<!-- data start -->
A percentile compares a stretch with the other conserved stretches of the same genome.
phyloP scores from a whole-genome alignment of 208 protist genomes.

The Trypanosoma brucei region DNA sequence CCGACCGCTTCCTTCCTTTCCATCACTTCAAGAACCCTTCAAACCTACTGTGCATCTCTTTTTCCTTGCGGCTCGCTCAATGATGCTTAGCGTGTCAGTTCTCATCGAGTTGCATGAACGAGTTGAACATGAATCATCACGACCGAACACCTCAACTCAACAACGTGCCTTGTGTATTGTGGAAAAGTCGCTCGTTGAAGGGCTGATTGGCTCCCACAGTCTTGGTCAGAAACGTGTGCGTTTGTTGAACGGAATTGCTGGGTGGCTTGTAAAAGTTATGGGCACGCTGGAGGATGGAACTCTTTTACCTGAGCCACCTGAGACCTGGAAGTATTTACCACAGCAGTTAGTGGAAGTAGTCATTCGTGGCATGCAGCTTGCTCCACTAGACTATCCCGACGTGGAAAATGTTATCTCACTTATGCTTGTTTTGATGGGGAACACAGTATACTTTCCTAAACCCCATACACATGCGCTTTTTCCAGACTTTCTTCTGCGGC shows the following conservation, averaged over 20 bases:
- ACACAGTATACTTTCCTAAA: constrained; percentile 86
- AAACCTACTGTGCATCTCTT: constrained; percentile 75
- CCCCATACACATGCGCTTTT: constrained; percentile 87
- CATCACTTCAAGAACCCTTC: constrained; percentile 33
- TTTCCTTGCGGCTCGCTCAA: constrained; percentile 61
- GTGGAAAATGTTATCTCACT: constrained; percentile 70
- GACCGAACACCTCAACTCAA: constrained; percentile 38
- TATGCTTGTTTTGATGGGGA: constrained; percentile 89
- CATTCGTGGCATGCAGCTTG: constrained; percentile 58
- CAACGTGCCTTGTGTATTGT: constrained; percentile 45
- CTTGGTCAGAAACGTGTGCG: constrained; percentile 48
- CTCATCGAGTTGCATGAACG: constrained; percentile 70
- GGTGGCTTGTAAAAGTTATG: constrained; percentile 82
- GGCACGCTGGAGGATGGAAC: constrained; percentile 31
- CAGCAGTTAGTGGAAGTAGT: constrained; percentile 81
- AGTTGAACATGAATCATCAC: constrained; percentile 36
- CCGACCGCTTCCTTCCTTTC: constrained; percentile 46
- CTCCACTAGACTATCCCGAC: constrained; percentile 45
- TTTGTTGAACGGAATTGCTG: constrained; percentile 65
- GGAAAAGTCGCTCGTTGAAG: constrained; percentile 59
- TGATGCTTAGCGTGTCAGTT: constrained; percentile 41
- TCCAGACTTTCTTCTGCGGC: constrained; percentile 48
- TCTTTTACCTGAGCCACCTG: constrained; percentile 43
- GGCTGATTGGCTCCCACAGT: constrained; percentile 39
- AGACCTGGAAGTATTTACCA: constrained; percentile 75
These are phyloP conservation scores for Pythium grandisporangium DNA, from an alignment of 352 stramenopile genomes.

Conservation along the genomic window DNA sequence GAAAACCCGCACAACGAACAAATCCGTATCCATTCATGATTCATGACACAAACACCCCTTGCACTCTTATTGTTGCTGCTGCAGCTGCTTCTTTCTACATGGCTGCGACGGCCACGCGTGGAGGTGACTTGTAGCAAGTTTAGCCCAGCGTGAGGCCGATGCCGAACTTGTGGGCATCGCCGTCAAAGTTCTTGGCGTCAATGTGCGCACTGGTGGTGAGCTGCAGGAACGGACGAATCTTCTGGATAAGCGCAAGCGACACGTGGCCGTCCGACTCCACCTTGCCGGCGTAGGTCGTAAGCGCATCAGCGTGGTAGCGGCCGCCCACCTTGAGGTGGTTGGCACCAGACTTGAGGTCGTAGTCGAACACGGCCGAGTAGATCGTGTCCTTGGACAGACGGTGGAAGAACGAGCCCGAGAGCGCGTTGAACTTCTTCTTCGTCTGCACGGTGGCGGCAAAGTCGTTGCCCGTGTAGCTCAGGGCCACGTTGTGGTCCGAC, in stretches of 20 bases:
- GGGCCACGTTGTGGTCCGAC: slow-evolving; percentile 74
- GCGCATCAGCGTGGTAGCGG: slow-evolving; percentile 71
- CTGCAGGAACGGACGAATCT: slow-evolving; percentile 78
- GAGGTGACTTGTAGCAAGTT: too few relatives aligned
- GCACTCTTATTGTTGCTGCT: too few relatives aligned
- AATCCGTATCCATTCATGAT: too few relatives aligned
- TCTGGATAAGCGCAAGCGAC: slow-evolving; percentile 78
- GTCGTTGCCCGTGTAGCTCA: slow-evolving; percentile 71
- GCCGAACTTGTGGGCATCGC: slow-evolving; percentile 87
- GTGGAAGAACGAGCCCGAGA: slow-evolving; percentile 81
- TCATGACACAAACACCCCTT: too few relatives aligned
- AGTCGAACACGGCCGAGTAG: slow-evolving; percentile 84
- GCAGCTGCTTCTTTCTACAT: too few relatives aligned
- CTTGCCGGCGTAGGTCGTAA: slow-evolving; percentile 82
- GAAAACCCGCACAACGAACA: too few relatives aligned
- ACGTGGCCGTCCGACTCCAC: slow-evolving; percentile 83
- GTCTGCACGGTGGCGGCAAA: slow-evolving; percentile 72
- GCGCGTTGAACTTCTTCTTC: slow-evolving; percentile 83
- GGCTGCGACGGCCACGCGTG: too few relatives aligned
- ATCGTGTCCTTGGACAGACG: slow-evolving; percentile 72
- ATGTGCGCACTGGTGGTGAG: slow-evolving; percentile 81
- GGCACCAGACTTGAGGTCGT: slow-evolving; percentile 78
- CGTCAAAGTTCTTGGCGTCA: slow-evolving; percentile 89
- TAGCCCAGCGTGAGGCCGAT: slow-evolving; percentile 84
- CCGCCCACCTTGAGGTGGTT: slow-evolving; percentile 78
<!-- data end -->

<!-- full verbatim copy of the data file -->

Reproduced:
A percentile compares a stretch with the other conserved stretches of the same genome.
phyloP scores from a whole-genome alignment of 208 protist genomes.

The Trypanosoma brucei region DNA sequence CCGACCGCTTCCTTCCTTTCCATCACTTCAAGAACCCTTCAAACCTACTGTGCATCTCTTTTTCCTTGCGGCTCGCTCAATGATGCTTAGCGTGTCAGTTCTCATCGAGTTGCATGAACGAGTTGAACATGAATCATCACGACCGAACACCTCAACTCAACAACGTGCCTTGTGTATTGTGGAAAAGTCGCTCGTTGAAGGGCTGATTGGCTCCCACAGTCTTGGTCAGAAACGTGTGCGTTTGTTGAACGGAATTGCTGGGTGGCTTGTAAAAGTTATGGGCACGCTGGAGGATGGAACTCTTTTACCTGAGCCACCTGAGACCTGGAAGTATTTACCACAGCAGTTAGTGGAAGTAGTCATTCGTGGCATGCAGCTTGCTCCACTAGACTATCCCGACGTGGAAAATGTTATCTCACTTATGCTTGTTTTGATGGGGAACACAGTATACTTTCCTAAACCCCATACACATGCGCTTTTTCCAGACTTTCTTCTGCGGC shows the following conservation, averaged over 20 bases:
- ACACAGTATACTTTCCTAAA: constrained; percentile 86
- AAACCTACTGTGCATCTCTT: constrained; percentile 75
- CCCCATACACATGCGCTTTT: constrained; percentile 87
- CATCACTTCAAGAACCCTTC: constrained; percentile 33
- TTTCCTTGCGGCTCGCTCAA: constrained; percentile 61
- GTGGAAAATGTTATCTCACT: constrained; percentile 70
- GACCGAACACCTCAACTCAA: constrained; percentile 38
- TATGCTTGTTTTGATGGGGA: constrained; percentile 89
- CATTCGTGGCATGCAGCTTG: constrained; percentile 58
- CAACGTGCCTTGTGTATTGT: constrained; percentile 45
- CTTGGTCAGAAACGTGTGCG: constrained; percentile 48
- CTCATCGAGTTGCATGAACG: constrained; percentile 70
- GGTGGCTTGTAAAAGTTATG: constrained; percentile 82
- GGCACGCTGGAGGATGGAAC: constrained; percentile 31
- CAGCAGTTAGTGGAAGTAGT: constrained; percentile 81
- AGTTGAACATGAATCATCAC: constrained; percentile 36
- CCGACCGCTTCCTTCCTTTC: constrained; percentile 46
- CTCCACTAGACTATCCCGAC: constrained; percentile 45
- TTTGTTGAACGGAATTGCTG: constrained; percentile 65
- GGAAAAGTCGCTCGTTGAAG: constrained; percentile 59
- TGATGCTTAGCGTGTCAGTT: constrained; percentile 41
- TCCAGACTTTCTTCTGCGGC: constrained; percentile 48
- TCTTTTACCTGAGCCACCTG: constrained; percentile 43
- GGCTGATTGGCTCCCACAGT: constrained; percentile 39
- AGACCTGGAAGTATTTACCA: constrained; percentile 75
These are phyloP conservation scores for Pythium grandisporangium DNA, from an alignment of 352 stramenopile genomes.

Conservation along the genomic window DNA sequence GAAAACCCGCACAACGAACAAATCCGTATCCATTCATGATTCATGACACAAACACCCCTTGCACTCTTATTGTTGCTGCTGCAGCTGCTTCTTTCTACATGGCTGCGACGGCCACGCGTGGAGGTGACTTGTAGCAAGTTTAGCCCAGCGTGAGGCCGATGCCGAACTTGTGGGCATCGCCGTCAAAGTTCTTGGCGTCAATGTGCGCACTGGTGGTGAGCTGCAGGAACGGACGAATCTTCTGGATAAGCGCAAGCGACACGTGGCCGTCCGACTCCACCTTGCCGGCGTAGGTCGTAAGCGCATCAGCGTGGTAGCGGCCGCCCACCTTGAGGTGGTTGGCACCAGACTTGAGGTCGTAGTCGAACACGGCCGAGTAGATCGTGTCCTTGGACAGACGGTGGAAGAACGAGCCCGAGAGCGCGTTGAACTTCTTCTTCGTCTGCACGGTGGCGGCAAAGTCGTTGCCCGTGTAGCTCAGGGCCACGTTGTGGTCCGAC, in stretches of 20 bases:
- GGGCCACGTTGTGGTCCGAC: slow-evolving; percentile 74
- GCGCATCAGCGTGGTAGCGG: slow-evolving; percentile 71
- CTGCAGGAACGGACGAATCT: slow-evolving; percentile 78
- GAGGTGACTTGTAGCAAGTT: too few relatives aligned
- GCACTCTTATTGTTGCTGCT: too few relatives aligned
- AATCCGTATCCATTCATGAT: too few relatives aligned
- TCTGGATAAGCGCAAGCGAC: slow-evolving; percentile 78
- GTCGTTGCCCGTGTAGCTCA: slow-evolving; percentile 71
- GCCGAACTTGTGGGCATCGC: slow-evolving; percentile 87
- GTGGAAGAACGAGCCCGAGA: slow-evolving; percentile 81
- TCATGACACAAACACCCCTT: too few relatives aligned
- AGTCGAACACGGCCGAGTAG: slow-evolving; percentile 84
- GCAGCTGCTTCTTTCTACAT: too few relatives aligned
- CTTGCCGGCGTAGGTCGTAA: slow-evolving; percentile 82
- GAAAACCCGCACAACGAACA: too few relatives aligned
- ACGTGGCCGTCCGACTCCAC: slow-evolving; percentile 83
- GTCTGCACGGTGGCGGCAAA: slow-evolving; percentile 72
- GCGCGTTGAACTTCTTCTTC: slow-evolving; percentile 83
- GGCTGCGACGGCCACGCGTG: too few relatives aligned
- ATCGTGTCCTTGGACAGACG: slow-evolving; percentile 72
- ATGTGCGCACTGGTGGTGAG: slow-evolving; percentile 81
- GGCACCAGACTTGAGGTCGT: slow-evolving; percentile 78
- CGTCAAAGTTCTTGGCGTCA: slow-evolving; percentile 89
- TAGCCCAGCGTGAGGCCGAT: slow-evolving; percentile 84
- CCGCCCACCTTGAGGTGGTT: slow-evolving; percentile 78